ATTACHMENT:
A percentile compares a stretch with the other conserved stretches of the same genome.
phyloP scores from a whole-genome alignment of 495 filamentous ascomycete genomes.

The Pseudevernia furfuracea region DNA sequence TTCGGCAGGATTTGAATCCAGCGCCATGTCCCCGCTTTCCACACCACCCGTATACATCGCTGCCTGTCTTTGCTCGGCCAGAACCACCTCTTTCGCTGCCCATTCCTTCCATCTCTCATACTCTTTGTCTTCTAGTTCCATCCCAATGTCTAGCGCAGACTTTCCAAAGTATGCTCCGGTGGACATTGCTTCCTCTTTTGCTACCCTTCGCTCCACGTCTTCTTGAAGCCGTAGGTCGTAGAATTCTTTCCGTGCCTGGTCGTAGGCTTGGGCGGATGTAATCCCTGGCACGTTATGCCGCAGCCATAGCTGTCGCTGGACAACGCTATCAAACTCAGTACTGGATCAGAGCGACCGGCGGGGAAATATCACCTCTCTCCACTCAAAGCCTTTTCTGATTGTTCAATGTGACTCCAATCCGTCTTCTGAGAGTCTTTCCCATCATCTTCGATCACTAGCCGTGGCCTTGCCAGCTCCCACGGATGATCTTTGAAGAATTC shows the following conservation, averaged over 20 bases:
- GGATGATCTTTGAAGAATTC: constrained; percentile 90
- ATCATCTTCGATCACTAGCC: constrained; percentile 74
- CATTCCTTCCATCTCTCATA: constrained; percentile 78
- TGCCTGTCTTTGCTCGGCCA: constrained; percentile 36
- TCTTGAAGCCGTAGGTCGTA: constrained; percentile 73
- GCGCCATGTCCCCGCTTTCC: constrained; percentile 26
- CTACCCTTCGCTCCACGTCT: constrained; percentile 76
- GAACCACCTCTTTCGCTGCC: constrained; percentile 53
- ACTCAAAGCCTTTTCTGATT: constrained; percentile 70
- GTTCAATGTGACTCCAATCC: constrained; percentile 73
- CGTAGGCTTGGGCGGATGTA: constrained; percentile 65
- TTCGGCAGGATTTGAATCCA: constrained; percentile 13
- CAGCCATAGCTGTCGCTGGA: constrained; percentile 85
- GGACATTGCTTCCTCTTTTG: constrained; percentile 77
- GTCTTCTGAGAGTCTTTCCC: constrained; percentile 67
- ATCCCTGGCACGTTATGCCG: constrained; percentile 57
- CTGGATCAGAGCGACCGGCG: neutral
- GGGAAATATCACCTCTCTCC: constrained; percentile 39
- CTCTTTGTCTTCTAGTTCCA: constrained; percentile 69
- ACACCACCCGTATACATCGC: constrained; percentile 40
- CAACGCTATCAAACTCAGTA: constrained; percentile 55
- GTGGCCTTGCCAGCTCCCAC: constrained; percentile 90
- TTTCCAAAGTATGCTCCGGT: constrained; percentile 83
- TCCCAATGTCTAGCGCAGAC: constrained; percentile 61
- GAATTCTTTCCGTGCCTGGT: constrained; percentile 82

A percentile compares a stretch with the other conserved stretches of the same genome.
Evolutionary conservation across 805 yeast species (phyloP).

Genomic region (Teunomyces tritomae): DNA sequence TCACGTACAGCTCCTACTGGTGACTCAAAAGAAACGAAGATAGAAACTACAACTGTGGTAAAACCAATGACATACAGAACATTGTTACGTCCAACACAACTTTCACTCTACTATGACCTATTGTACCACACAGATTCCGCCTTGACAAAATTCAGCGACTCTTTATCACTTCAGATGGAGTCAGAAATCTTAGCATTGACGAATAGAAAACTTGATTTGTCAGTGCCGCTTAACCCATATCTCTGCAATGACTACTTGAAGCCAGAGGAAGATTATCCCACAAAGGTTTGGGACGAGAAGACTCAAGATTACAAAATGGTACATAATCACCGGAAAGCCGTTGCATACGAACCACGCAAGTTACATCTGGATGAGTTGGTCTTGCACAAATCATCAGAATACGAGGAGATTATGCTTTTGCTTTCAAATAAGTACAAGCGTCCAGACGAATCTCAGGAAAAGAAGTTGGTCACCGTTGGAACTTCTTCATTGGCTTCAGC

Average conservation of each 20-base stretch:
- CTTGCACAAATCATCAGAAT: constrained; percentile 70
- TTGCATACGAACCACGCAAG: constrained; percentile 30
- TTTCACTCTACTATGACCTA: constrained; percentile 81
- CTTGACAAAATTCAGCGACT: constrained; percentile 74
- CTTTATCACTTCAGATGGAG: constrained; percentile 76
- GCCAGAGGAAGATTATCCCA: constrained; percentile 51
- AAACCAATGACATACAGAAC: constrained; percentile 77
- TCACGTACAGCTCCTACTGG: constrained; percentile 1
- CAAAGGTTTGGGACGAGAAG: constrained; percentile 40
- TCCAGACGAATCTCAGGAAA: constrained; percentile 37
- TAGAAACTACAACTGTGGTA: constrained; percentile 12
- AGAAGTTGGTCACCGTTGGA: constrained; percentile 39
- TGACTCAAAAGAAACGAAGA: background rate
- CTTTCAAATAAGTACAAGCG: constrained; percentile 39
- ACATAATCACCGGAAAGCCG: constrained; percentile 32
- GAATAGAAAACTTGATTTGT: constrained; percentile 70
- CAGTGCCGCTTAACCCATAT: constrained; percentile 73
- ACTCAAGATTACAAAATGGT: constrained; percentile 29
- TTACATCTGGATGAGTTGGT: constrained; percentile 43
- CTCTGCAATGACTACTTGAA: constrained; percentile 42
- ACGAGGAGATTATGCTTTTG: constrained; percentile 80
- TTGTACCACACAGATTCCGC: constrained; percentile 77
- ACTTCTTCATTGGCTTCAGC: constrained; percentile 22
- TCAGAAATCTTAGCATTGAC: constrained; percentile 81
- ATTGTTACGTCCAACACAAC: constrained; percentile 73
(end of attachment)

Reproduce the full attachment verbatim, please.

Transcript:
A percentile compares a stretch with the other conserved stretches of the same genome.
phyloP scores from a whole-genome alignment of 495 filamentous ascomycete genomes.

The Pseudevernia furfuracea region DNA sequence TTCGGCAGGATTTGAATCCAGCGCCATGTCCCCGCTTTCCACACCACCCGTATACATCGCTGCCTGTCTTTGCTCGGCCAGAACCACCTCTTTCGCTGCCCATTCCTTCCATCTCTCATACTCTTTGTCTTCTAGTTCCATCCCAATGTCTAGCGCAGACTTTCCAAAGTATGCTCCGGTGGACATTGCTTCCTCTTTTGCTACCCTTCGCTCCACGTCTTCTTGAAGCCGTAGGTCGTAGAATTCTTTCCGTGCCTGGTCGTAGGCTTGGGCGGATGTAATCCCTGGCACGTTATGCCGCAGCCATAGCTGTCGCTGGACAACGCTATCAAACTCAGTACTGGATCAGAGCGACCGGCGGGGAAATATCACCTCTCTCCACTCAAAGCCTTTTCTGATTGTTCAATGTGACTCCAATCCGTCTTCTGAGAGTCTTTCCCATCATCTTCGATCACTAGCCGTGGCCTTGCCAGCTCCCACGGATGATCTTTGAAGAATTC shows the following conservation, averaged over 20 bases:
- GGATGATCTTTGAAGAATTC: constrained; percentile 90
- ATCATCTTCGATCACTAGCC: constrained; percentile 74
- CATTCCTTCCATCTCTCATA: constrained; percentile 78
- TGCCTGTCTTTGCTCGGCCA: constrained; percentile 36
- TCTTGAAGCCGTAGGTCGTA: constrained; percentile 73
- GCGCCATGTCCCCGCTTTCC: constrained; percentile 26
- CTACCCTTCGCTCCACGTCT: constrained; percentile 76
- GAACCACCTCTTTCGCTGCC: constrained; percentile 53
- ACTCAAAGCCTTTTCTGATT: constrained; percentile 70
- GTTCAATGTGACTCCAATCC: constrained; percentile 73
- CGTAGGCTTGGGCGGATGTA: constrained; percentile 65
- TTCGGCAGGATTTGAATCCA: constrained; percentile 13
- CAGCCATAGCTGTCGCTGGA: constrained; percentile 85
- GGACATTGCTTCCTCTTTTG: constrained; percentile 77
- GTCTTCTGAGAGTCTTTCCC: constrained; percentile 67
- ATCCCTGGCACGTTATGCCG: constrained; percentile 57
- CTGGATCAGAGCGACCGGCG: neutral
- GGGAAATATCACCTCTCTCC: constrained; percentile 39
- CTCTTTGTCTTCTAGTTCCA: constrained; percentile 69
- ACACCACCCGTATACATCGC: constrained; percentile 40
- CAACGCTATCAAACTCAGTA: constrained; percentile 55
- GTGGCCTTGCCAGCTCCCAC: constrained; percentile 90
- TTTCCAAAGTATGCTCCGGT: constrained; percentile 83
- TCCCAATGTCTAGCGCAGAC: constrained; percentile 61
- GAATTCTTTCCGTGCCTGGT: constrained; percentile 82

A percentile compares a stretch with the other conserved stretches of the same genome.
Evolutionary conservation across 805 yeast species (phyloP).

Genomic region (Teunomyces tritomae): DNA sequence TCACGTACAGCTCCTACTGGTGACTCAAAAGAAACGAAGATAGAAACTACAACTGTGGTAAAACCAATGACATACAGAACATTGTTACGTCCAACACAACTTTCACTCTACTATGACCTATTGTACCACACAGATTCCGCCTTGACAAAATTCAGCGACTCTTTATCACTTCAGATGGAGTCAGAAATCTTAGCATTGACGAATAGAAAACTTGATTTGTCAGTGCCGCTTAACCCATATCTCTGCAATGACTACTTGAAGCCAGAGGAAGATTATCCCACAAAGGTTTGGGACGAGAAGACTCAAGATTACAAAATGGTACATAATCACCGGAAAGCCGTTGCATACGAACCACGCAAGTTACATCTGGATGAGTTGGTCTTGCACAAATCATCAGAATACGAGGAGATTATGCTTTTGCTTTCAAATAAGTACAAGCGTCCAGACGAATCTCAGGAAAAGAAGTTGGTCACCGTTGGAACTTCTTCATTGGCTTCAGC

Average conservation of each 20-base stretch:
- CTTGCACAAATCATCAGAAT: constrained; percentile 70
- TTGCATACGAACCACGCAAG: constrained; percentile 30
- TTTCACTCTACTATGACCTA: constrained; percentile 81
- CTTGACAAAATTCAGCGACT: constrained; percentile 74
- CTTTATCACTTCAGATGGAG: constrained; percentile 76
- GCCAGAGGAAGATTATCCCA: constrained; percentile 51
- AAACCAATGACATACAGAAC: constrained; percentile 77
- TCACGTACAGCTCCTACTGG: constrained; percentile 1
- CAAAGGTTTGGGACGAGAAG: constrained; percentile 40
- TCCAGACGAATCTCAGGAAA: constrained; percentile 37
- TAGAAACTACAACTGTGGTA: constrained; percentile 12
- AGAAGTTGGTCACCGTTGGA: constrained; percentile 39
- TGACTCAAAAGAAACGAAGA: background rate
- CTTTCAAATAAGTACAAGCG: constrained; percentile 39
- ACATAATCACCGGAAAGCCG: constrained; percentile 32
- GAATAGAAAACTTGATTTGT: constrained; percentile 70
- CAGTGCCGCTTAACCCATAT: constrained; percentile 73
- ACTCAAGATTACAAAATGGT: constrained; percentile 29
- TTACATCTGGATGAGTTGGT: constrained; percentile 43
- CTCTGCAATGACTACTTGAA: constrained; percentile 42
- ACGAGGAGATTATGCTTTTG: constrained; percentile 80
- TTGTACCACACAGATTCCGC: constrained; percentile 77
- ACTTCTTCATTGGCTTCAGC: constrained; percentile 22
- TCAGAAATCTTAGCATTGAC: constrained; percentile 81
- ATTGTTACGTCCAACACAAC: constrained; percentile 73